Trios, duets, and solos unspool from there. The choreography is delicate, full of fine-spun pointe-work and rippling arms. The cast of ten has plenty to do, though it’s a little difficult to tell the dancers apart at times, even though Lang has chosen the crème de la crème: Cassandra Trenary, Skylar Brandt, Devon Teuscher, Jeffrey Cirio, etc. The climax is a melancholy pas de deux for Murphy and Gomes which crescendos into a series of big upside-down, open-legged lifts. Then follows an enigmatic scene in which Murphy is partnered by three men who hold her ankle as she slowly unfurls a shapely leg. Murphy is wonderful here: sensual, ultra-feminine, and authoritative. (She’s having a great season.) The last section, too, is lovely. The music has a quasi-religious feel; it is chorale based on the Bach melody “Das alte Jahr vergangen ist.” Because it is quite brief, the ballet ends somewhat abruptly. For all its craft, Her Notes still feels like a collection of suggestive moments than a coherent whole.
At the matinée the following day, a new cast took over Alexei Ratmansky’s Serenade after Plato’s Symposium. The work continues to astonish – it is the ballet to see this season, along with Twyla Tharp’s Brahms-Haydn Variations – and reveals new facets with each performance. The company’s new Danish dancer Alban Lendorf danced the central role originally created for Herman Cornejo, adding a note of hopefulness. In the opening solo, his face was tilted upward, as if he were trying to direct the other men’s gaze toward an ideal. The clarity of the shapes he creates brought out other details as well, particularly the endings of phrases, if the fastest passages are still a challenge for him. He made clear a detail I had lost track of since the première, an opening and closing of the arms, with wrists crossed and fingers curved, reminiscent of the Indian dance form bharatanatyam.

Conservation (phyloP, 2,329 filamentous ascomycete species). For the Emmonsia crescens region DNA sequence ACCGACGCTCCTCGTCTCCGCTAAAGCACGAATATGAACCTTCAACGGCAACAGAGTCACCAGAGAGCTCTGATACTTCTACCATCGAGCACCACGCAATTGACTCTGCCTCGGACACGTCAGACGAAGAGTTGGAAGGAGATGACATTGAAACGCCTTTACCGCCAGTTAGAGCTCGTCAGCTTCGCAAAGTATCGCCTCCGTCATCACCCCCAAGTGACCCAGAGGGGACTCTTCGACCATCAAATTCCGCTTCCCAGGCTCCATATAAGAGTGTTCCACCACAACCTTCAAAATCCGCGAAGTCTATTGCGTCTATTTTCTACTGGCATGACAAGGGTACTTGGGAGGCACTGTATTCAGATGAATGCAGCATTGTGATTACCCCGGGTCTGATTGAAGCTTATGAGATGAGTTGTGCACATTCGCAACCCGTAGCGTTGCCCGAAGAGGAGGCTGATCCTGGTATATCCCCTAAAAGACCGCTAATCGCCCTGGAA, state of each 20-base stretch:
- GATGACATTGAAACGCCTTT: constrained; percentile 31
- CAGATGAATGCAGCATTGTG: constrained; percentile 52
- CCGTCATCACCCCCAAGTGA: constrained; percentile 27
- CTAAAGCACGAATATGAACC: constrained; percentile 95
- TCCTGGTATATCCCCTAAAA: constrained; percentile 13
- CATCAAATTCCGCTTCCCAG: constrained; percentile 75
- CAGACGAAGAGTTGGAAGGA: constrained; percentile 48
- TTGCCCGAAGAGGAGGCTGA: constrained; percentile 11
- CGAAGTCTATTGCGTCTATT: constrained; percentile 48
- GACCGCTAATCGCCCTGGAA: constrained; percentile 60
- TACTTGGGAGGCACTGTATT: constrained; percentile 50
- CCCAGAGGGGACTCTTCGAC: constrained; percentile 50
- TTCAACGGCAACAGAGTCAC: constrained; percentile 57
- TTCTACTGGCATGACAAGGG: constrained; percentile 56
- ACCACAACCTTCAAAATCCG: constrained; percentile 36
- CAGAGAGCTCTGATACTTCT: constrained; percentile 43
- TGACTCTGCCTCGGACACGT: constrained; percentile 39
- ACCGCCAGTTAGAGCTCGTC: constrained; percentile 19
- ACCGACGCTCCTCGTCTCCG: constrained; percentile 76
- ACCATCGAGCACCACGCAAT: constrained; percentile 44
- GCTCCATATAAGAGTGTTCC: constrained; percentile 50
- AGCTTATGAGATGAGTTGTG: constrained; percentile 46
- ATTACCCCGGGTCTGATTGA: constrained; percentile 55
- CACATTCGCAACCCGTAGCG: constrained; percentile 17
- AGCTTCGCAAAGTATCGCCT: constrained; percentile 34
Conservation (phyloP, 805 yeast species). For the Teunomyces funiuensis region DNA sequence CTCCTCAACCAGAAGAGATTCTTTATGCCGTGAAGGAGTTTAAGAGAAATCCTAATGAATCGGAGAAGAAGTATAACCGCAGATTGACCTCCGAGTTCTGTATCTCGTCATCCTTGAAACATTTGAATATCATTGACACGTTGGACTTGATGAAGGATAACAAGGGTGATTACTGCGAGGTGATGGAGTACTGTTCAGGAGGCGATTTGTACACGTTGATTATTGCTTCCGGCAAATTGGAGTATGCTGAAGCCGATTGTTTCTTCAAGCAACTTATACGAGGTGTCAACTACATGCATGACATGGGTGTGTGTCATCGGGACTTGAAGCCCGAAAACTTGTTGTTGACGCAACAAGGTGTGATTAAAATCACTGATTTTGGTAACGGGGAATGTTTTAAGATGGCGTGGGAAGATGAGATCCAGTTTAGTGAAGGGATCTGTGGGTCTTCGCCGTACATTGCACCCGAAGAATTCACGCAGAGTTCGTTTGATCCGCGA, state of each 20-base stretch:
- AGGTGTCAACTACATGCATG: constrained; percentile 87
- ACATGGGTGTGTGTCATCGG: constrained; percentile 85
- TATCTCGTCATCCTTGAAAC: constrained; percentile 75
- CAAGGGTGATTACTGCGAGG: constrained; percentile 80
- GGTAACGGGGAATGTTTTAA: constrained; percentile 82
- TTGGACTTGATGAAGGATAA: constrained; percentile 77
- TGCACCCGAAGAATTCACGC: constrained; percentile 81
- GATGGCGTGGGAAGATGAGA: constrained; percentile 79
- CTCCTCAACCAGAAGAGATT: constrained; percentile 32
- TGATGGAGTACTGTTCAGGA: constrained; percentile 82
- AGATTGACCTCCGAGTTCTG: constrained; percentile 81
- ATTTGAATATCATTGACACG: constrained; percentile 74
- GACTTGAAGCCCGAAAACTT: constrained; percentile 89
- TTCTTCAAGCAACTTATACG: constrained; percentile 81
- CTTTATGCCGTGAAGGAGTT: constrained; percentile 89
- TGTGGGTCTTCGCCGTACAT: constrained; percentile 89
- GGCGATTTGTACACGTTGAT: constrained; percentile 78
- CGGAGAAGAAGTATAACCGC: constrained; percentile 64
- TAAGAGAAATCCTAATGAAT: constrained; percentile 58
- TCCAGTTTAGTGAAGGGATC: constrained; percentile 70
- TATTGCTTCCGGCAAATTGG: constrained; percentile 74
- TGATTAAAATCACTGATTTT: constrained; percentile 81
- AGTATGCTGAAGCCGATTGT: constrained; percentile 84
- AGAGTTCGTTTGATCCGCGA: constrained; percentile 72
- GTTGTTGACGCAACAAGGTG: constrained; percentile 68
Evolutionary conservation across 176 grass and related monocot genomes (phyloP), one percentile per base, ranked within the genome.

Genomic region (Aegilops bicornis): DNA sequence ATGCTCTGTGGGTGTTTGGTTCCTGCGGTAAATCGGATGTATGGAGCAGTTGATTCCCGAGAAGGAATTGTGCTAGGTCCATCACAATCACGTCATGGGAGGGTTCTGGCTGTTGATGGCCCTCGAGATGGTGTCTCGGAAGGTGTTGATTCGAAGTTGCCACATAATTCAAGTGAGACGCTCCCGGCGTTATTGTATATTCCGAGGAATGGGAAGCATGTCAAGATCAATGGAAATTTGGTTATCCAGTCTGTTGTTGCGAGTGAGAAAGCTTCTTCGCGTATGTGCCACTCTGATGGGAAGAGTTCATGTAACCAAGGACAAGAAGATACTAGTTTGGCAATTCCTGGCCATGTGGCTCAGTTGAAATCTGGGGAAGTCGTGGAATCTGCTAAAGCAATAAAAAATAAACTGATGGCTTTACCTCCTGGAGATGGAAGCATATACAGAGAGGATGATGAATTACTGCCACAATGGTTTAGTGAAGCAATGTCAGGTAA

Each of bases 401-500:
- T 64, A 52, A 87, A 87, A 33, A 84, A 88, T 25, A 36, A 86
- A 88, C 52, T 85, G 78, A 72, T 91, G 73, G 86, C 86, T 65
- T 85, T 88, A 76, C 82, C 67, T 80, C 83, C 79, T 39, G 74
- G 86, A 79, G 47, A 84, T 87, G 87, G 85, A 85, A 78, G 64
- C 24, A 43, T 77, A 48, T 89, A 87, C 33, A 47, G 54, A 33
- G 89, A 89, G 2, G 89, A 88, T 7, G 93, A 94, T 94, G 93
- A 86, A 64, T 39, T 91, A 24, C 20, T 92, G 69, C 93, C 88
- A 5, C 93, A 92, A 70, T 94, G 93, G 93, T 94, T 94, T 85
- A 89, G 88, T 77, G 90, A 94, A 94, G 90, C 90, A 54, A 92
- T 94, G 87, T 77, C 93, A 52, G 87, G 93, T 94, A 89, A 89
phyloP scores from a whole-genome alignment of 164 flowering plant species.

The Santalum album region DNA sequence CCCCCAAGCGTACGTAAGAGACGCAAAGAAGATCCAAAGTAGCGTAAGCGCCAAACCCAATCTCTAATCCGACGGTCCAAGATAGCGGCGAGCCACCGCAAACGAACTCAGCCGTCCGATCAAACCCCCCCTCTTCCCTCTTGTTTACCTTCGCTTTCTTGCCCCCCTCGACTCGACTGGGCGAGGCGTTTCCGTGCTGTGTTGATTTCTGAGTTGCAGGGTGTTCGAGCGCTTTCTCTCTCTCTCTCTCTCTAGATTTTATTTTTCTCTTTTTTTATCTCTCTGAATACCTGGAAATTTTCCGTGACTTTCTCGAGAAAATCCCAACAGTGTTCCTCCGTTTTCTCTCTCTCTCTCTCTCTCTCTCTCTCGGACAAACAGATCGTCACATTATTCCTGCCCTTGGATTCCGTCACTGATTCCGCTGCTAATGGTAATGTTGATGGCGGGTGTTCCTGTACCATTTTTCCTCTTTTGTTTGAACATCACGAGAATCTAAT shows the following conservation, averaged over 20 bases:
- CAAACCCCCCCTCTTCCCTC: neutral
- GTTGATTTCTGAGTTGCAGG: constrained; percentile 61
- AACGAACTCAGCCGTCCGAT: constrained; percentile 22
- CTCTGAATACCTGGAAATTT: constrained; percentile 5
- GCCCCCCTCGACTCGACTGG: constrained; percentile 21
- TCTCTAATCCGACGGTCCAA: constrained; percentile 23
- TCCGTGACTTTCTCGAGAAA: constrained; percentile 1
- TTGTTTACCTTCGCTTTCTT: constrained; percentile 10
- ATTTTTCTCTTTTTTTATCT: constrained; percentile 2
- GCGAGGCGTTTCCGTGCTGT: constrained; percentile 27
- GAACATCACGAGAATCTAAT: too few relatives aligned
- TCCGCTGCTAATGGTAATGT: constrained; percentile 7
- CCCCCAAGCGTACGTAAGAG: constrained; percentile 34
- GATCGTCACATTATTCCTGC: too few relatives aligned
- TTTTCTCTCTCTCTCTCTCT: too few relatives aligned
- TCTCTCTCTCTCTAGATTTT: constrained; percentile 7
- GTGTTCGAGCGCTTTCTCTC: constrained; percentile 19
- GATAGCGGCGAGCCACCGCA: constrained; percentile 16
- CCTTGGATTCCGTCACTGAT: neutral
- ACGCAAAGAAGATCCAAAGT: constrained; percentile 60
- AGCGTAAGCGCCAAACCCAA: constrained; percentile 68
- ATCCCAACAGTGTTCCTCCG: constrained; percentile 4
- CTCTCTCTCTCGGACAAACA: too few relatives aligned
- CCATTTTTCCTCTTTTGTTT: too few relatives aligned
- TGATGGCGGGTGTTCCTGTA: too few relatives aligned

Thomas Forster brought an almost Petrouchka-like quality to a floppy solo sprinkled with folk accents. A lonely ode, set to a keening violin melody, was touchingly danced by José Sebastian. Joseph Gorak moved as delicately as a butterfly in a solo in which the crosses his wrists daintily and flutters his feet in beaten jumps. The ballet’s most enigmatic moment, a pas de deux for one of the men and a woman who appears mid-ballet in a shaft of light, was danced by Alexandre Hammoudi and Hee Seo. Seo’s hieratic, impersonal approach, combined with his brooding quality, augmented the duet’s tragic dimension. They danced slowly, heavily, her body arcing into a stunning upside-down crescent in his arms.
This was followed by a second cast of Benjamin Millepied’s Daphnis and Chloe, led by Isabella Boylston and Marcelo Gomes. (Original cast reviewed here.) The overall impression was the same: The ballet has cool-looking colored set-pieces by Daniel Buren and attractive costumes by Holly Hynes in a kind of Mykonos-beach-vacation style. The Ravel score is sumptuous. But the choreography and characters lack definition. It’s a story without a story.
The company looks great in it, though. Boylston and Gomes, less smiley than the first cast, had a glowing, natural connection. The ballet’s sunny style suits Boylston; Gomes is his usual gallant and generous self. The final pas de deux was as melting and sensuous as one could hope for. There’s little more to say, really.